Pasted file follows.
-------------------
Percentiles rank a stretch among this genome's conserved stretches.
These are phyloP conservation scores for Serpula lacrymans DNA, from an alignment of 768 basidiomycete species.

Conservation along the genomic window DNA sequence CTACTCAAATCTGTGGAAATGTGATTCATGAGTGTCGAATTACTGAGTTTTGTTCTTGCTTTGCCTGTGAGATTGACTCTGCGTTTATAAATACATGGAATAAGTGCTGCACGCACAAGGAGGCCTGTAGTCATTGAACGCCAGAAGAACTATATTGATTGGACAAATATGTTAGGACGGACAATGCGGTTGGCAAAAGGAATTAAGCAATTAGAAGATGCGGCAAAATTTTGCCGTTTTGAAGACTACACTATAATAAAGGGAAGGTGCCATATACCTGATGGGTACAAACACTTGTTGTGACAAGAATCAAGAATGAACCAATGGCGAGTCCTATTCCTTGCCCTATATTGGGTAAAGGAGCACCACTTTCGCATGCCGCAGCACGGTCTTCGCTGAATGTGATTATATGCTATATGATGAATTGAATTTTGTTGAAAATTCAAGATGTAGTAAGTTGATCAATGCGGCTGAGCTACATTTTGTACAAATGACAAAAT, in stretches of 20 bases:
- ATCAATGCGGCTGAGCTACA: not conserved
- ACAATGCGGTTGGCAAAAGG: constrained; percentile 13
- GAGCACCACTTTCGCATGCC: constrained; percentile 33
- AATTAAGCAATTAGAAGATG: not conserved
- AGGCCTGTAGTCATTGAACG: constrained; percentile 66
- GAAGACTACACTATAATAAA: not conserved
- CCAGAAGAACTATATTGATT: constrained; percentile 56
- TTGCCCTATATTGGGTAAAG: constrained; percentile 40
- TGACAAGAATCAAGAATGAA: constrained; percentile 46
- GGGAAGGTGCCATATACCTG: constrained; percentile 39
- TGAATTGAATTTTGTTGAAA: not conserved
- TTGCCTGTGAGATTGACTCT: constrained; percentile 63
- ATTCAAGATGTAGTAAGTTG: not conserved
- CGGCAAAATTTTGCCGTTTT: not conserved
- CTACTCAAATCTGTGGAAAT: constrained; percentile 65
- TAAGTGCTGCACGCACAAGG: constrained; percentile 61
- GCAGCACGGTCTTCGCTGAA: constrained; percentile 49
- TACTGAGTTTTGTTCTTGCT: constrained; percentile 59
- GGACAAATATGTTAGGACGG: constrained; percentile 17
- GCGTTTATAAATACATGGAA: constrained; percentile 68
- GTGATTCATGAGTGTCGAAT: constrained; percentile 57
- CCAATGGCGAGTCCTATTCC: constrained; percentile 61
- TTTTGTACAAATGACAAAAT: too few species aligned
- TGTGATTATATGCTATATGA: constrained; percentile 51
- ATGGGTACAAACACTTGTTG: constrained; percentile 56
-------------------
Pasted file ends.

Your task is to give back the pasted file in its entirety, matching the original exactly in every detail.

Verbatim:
Percentiles rank a stretch among this genome's conserved stretches.
These are phyloP conservation scores for Serpula lacrymans DNA, from an alignment of 768 basidiomycete species.

Conservation along the genomic window DNA sequence CTACTCAAATCTGTGGAAATGTGATTCATGAGTGTCGAATTACTGAGTTTTGTTCTTGCTTTGCCTGTGAGATTGACTCTGCGTTTATAAATACATGGAATAAGTGCTGCACGCACAAGGAGGCCTGTAGTCATTGAACGCCAGAAGAACTATATTGATTGGACAAATATGTTAGGACGGACAATGCGGTTGGCAAAAGGAATTAAGCAATTAGAAGATGCGGCAAAATTTTGCCGTTTTGAAGACTACACTATAATAAAGGGAAGGTGCCATATACCTGATGGGTACAAACACTTGTTGTGACAAGAATCAAGAATGAACCAATGGCGAGTCCTATTCCTTGCCCTATATTGGGTAAAGGAGCACCACTTTCGCATGCCGCAGCACGGTCTTCGCTGAATGTGATTATATGCTATATGATGAATTGAATTTTGTTGAAAATTCAAGATGTAGTAAGTTGATCAATGCGGCTGAGCTACATTTTGTACAAATGACAAAAT, in stretches of 20 bases:
- ATCAATGCGGCTGAGCTACA: not conserved
- ACAATGCGGTTGGCAAAAGG: constrained; percentile 13
- GAGCACCACTTTCGCATGCC: constrained; percentile 33
- AATTAAGCAATTAGAAGATG: not conserved
- AGGCCTGTAGTCATTGAACG: constrained; percentile 66
- GAAGACTACACTATAATAAA: not conserved
- CCAGAAGAACTATATTGATT: constrained; percentile 56
- TTGCCCTATATTGGGTAAAG: constrained; percentile 40
- TGACAAGAATCAAGAATGAA: constrained; percentile 46
- GGGAAGGTGCCATATACCTG: constrained; percentile 39
- TGAATTGAATTTTGTTGAAA: not conserved
- TTGCCTGTGAGATTGACTCT: constrained; percentile 63
- ATTCAAGATGTAGTAAGTTG: not conserved
- CGGCAAAATTTTGCCGTTTT: not conserved
- CTACTCAAATCTGTGGAAAT: constrained; percentile 65
- TAAGTGCTGCACGCACAAGG: constrained; percentile 61
- GCAGCACGGTCTTCGCTGAA: constrained; percentile 49
- TACTGAGTTTTGTTCTTGCT: constrained; percentile 59
- GGACAAATATGTTAGGACGG: constrained; percentile 17
- GCGTTTATAAATACATGGAA: constrained; percentile 68
- GTGATTCATGAGTGTCGAAT: constrained; percentile 57
- CCAATGGCGAGTCCTATTCC: constrained; percentile 61
- TTTTGTACAAATGACAAAAT: too few species aligned
- TGTGATTATATGCTATATGA: constrained; percentile 51
- ATGGGTACAAACACTTGTTG: constrained; percentile 56